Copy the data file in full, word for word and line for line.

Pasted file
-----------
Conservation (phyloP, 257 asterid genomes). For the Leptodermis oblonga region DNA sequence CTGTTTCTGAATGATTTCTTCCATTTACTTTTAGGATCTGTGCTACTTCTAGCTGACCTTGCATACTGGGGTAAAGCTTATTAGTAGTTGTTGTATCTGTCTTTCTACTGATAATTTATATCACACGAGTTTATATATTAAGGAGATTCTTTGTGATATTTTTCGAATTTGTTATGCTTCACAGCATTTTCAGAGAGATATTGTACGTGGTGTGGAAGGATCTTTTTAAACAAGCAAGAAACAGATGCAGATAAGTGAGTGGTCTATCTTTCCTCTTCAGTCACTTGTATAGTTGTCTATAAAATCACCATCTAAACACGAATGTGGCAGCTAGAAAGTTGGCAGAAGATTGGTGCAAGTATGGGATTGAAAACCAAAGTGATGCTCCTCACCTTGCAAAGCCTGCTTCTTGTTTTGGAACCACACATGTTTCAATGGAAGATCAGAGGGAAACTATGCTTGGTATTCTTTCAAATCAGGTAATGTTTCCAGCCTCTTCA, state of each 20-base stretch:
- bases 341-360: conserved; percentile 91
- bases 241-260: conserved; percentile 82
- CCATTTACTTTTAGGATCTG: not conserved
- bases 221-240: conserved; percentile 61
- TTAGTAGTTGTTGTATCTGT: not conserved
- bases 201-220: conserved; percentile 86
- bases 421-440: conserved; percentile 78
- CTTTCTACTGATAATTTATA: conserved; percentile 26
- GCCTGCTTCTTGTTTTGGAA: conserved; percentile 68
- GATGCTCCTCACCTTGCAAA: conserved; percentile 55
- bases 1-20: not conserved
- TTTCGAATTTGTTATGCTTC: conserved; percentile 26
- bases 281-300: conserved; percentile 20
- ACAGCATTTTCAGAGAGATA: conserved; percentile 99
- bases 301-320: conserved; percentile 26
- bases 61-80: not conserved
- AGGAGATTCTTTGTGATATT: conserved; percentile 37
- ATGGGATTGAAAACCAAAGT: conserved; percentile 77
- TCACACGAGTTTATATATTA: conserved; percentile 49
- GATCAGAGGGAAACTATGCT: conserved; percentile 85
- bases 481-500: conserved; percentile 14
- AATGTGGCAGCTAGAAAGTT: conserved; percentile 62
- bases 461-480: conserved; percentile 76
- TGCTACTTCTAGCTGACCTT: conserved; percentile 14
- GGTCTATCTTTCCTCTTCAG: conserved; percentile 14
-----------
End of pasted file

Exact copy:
Conservation (phyloP, 257 asterid genomes). For the Leptodermis oblonga region DNA sequence CTGTTTCTGAATGATTTCTTCCATTTACTTTTAGGATCTGTGCTACTTCTAGCTGACCTTGCATACTGGGGTAAAGCTTATTAGTAGTTGTTGTATCTGTCTTTCTACTGATAATTTATATCACACGAGTTTATATATTAAGGAGATTCTTTGTGATATTTTTCGAATTTGTTATGCTTCACAGCATTTTCAGAGAGATATTGTACGTGGTGTGGAAGGATCTTTTTAAACAAGCAAGAAACAGATGCAGATAAGTGAGTGGTCTATCTTTCCTCTTCAGTCACTTGTATAGTTGTCTATAAAATCACCATCTAAACACGAATGTGGCAGCTAGAAAGTTGGCAGAAGATTGGTGCAAGTATGGGATTGAAAACCAAAGTGATGCTCCTCACCTTGCAAAGCCTGCTTCTTGTTTTGGAACCACACATGTTTCAATGGAAGATCAGAGGGAAACTATGCTTGGTATTCTTTCAAATCAGGTAATGTTTCCAGCCTCTTCA, state of each 20-base stretch:
- bases 341-360: conserved; percentile 91
- bases 241-260: conserved; percentile 82
- CCATTTACTTTTAGGATCTG: not conserved
- bases 221-240: conserved; percentile 61
- TTAGTAGTTGTTGTATCTGT: not conserved
- bases 201-220: conserved; percentile 86
- bases 421-440: conserved; percentile 78
- CTTTCTACTGATAATTTATA: conserved; percentile 26
- GCCTGCTTCTTGTTTTGGAA: conserved; percentile 68
- GATGCTCCTCACCTTGCAAA: conserved; percentile 55
- bases 1-20: not conserved
- TTTCGAATTTGTTATGCTTC: conserved; percentile 26
- bases 281-300: conserved; percentile 20
- ACAGCATTTTCAGAGAGATA: conserved; percentile 99
- bases 301-320: conserved; percentile 26
- bases 61-80: not conserved
- AGGAGATTCTTTGTGATATT: conserved; percentile 37
- ATGGGATTGAAAACCAAAGT: conserved; percentile 77
- TCACACGAGTTTATATATTA: conserved; percentile 49
- GATCAGAGGGAAACTATGCT: conserved; percentile 85
- bases 481-500: conserved; percentile 14
- AATGTGGCAGCTAGAAAGTT: conserved; percentile 62
- bases 461-480: conserved; percentile 76
- TGCTACTTCTAGCTGACCTT: conserved; percentile 14
- GGTCTATCTTTCCTCTTCAG: conserved; percentile 14